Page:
Improved bond process

The Residential Tenancies and Rooming Accommodation and Other Legislation Amendment Bill 2024 was passed by Queensland Parliament on 23 May 2024.

Current rental laws apply until the changes come into effect. We will update this page once the Bill gains Assent. Read more about changes to Queensland’s rental laws.

Evidence for bond claims

A bond paid by a renter gives the property owner financial protection in case the renter breaches the terms of the tenancy agreement, such as by damaging the property or not paying rent. Under current rental laws, rental property owners don’t have to provide evidence when making a claim against the bond.

The Bill proposes to require rental property owners to give renters evidence when making a claim against the rental bond. Evidence may include receipts, quotes to repair damage or records of unpaid rent.

The rental property owner must give the evidence to the renter within 14 days after making a rental bond claim or a dispute resolution request, unless the rental property owner has been unable to contact the renter after making reasonable efforts. A breach of this requirement will be an offence.

These changes will make the rental bond refund process fairer and more transparent.

Bond refunds involving commercial bond products

Under current rental laws, if a renter takes out a loan from a commercial or third-party provider to pay their bond, the Residential Tenancies Authority (RTA) can only issue bond refunds directly to the bond loan provider.

The Bill proposes to enable the RTA to refund the bond directly to renters, except if the bond loan is from the Department of Housing, Local Government, Planning and Public Works.

This change will ensure that renters:

  • receive their share of a rental bond refund
  • remain responsible for their repayment obligations to the commercial bond supplier.

Capped bond amounts

Under current rental laws, rental property owners can charge a bond of more than 4 weeks rent if the weekly rent is over a certain threshold (i.e. more than $700 for residential tenancy agreements and $500 for rooming accommodation agreements).

The Bill proposes to remove this rent threshold, so the maximum bond that can be charged in all cases is equivalent to 4 weeks rent.

This change will:

  • give prospective renters certainty about how much bond is required for a rental property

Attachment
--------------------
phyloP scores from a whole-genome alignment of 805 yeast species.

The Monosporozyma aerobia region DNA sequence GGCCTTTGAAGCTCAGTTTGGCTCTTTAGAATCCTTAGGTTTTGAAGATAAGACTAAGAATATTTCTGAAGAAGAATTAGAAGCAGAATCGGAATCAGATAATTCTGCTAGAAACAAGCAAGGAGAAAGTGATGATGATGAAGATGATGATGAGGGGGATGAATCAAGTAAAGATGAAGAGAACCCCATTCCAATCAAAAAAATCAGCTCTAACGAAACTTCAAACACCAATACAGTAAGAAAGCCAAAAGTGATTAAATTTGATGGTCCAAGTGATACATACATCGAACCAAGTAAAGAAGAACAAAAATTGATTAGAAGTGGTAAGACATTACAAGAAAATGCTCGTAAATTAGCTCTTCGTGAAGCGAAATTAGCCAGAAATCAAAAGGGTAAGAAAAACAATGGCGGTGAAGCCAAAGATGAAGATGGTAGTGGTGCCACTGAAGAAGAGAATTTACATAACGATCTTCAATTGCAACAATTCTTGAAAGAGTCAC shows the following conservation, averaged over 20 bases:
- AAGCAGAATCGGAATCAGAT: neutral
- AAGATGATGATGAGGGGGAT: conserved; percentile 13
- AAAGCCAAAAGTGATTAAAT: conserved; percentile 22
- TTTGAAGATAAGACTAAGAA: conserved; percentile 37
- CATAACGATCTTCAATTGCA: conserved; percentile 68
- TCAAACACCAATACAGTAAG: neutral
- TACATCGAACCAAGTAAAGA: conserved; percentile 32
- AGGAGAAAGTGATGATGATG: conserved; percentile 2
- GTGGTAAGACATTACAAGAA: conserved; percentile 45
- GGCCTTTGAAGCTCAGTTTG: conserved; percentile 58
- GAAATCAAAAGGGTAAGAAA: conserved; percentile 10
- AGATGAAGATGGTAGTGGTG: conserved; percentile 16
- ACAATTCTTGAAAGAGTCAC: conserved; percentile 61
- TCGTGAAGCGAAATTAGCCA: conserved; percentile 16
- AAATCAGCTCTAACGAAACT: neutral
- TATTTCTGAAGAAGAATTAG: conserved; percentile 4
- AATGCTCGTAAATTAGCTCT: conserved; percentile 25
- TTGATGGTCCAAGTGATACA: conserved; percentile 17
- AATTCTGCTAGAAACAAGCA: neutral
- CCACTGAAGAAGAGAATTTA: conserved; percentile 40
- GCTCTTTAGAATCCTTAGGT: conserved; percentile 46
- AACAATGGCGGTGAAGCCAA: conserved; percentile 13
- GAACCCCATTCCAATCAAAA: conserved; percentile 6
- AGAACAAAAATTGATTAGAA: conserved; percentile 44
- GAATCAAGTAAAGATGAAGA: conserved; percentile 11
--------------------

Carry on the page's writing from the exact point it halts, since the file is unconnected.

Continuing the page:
• improve the affordability of bonds by limiting excessive amounts.

If the bond isn’t enough to cover costs at the end of a tenancy, rental property owners can still use existing options to recover funds via the Queensland Civil and Administrative Tribunal (QCAT), which remain unchanged.

Bond release if case dismissed without a QCAT order

Under current rental laws, the RTA can’t release bond refunds if a party has applied to QCAT for an order to direct the RTA to refund the bond, but QCAT has dismissed the application without making an order.

The Bill proposes to allow the RTA to refund a bond in accordance with the original bond claim if QCAT dismisses the application without making an order.

This change will ensure that rental property owners and renters can access bond refunds.

Bonds for rooming accommodation

Under current rental laws, the RTA has no authority to receive, hold or pay rental bonds for rooming accommodation where both:

  • the owner lives on the premises
  • 3 or fewer rooms are available to be rented out.

The Bill proposes to apply existing rental bond provisions in these circumstances, including to require a rental bond to be lodged with the RTA.

This change will strengthen protections for rooming accommodation residents by allowing the RTA to investigate and enforce breaches of the Act about rental bonds.

Portable bond scheme

Pressure in the rental market means many people are having to move around more often to find a home they can afford. Under current rental laws, renters have to pay the bond on their new rental property up front before the bond held for their current rental property is refunded.

The Bill proposes to allow a portable bond scheme to be established to enable a renter to transfer their bond when moving from one rental property to another.

While the scheme is being established, the government will introduce a Bridging Bond Loan product to help households afford the upfront cost of a new bond, pending release of their current bond.

Find out more